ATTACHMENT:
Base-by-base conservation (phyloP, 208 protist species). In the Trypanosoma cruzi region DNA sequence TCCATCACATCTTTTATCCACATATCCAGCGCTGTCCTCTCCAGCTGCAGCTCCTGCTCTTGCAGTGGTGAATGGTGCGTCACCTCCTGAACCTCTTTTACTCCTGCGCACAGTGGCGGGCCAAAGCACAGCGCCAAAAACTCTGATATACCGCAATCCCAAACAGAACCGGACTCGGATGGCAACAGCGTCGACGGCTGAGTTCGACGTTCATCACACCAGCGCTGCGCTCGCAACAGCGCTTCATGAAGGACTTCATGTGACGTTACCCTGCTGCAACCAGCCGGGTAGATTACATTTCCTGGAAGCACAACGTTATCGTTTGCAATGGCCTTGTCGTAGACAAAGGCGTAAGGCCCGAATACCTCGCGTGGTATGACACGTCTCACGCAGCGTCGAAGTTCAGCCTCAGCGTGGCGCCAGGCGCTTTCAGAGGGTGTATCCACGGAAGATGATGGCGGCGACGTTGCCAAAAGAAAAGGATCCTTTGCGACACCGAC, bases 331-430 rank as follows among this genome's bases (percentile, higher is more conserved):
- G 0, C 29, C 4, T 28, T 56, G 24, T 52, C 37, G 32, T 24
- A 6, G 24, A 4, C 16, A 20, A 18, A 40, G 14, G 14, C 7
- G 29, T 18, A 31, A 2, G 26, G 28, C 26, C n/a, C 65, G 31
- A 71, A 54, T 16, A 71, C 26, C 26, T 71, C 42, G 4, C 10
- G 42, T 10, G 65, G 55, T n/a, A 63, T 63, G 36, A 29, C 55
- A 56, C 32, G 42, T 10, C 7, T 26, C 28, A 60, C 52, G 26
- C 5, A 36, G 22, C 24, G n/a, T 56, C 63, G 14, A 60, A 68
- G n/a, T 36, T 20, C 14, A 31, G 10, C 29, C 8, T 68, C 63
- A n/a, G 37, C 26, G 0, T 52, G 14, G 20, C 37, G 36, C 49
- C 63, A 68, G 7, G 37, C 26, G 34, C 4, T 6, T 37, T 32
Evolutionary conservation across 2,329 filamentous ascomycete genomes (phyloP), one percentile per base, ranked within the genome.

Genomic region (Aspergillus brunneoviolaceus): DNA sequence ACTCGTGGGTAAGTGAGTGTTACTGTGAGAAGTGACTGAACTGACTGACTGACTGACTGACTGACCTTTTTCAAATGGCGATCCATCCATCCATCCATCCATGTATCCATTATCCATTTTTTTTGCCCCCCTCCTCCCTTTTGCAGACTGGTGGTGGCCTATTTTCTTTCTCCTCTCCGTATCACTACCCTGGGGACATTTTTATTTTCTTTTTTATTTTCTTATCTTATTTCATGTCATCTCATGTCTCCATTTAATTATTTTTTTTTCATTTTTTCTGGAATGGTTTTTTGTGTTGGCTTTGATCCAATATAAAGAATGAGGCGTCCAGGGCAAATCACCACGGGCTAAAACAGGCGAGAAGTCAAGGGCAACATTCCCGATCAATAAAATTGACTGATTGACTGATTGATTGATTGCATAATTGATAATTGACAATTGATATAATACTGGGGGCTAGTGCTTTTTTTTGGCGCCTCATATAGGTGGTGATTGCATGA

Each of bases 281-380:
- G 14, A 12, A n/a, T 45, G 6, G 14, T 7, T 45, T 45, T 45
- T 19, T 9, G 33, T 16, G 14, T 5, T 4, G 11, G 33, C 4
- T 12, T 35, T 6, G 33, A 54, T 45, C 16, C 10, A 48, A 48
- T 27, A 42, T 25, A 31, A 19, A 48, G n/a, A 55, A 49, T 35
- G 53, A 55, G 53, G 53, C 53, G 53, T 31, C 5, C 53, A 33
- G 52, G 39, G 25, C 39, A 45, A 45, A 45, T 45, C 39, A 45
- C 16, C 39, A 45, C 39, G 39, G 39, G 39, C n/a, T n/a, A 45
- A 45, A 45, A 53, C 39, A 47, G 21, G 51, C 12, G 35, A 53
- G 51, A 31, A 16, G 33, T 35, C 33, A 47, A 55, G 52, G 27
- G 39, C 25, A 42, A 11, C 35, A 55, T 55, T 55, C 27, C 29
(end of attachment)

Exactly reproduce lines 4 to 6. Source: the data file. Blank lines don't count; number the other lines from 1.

- G 29, T 18, A 31, A 2, G 26, G 28, C 26, C n/a, C 65, G 31
- A 71, A 54, T 16, A 71, C 26, C 26, T 71, C 42, G 4, C 10
- G 42, T 10, G 65, G 55, T n/a, A 63, T 63, G 36, A 29, C 55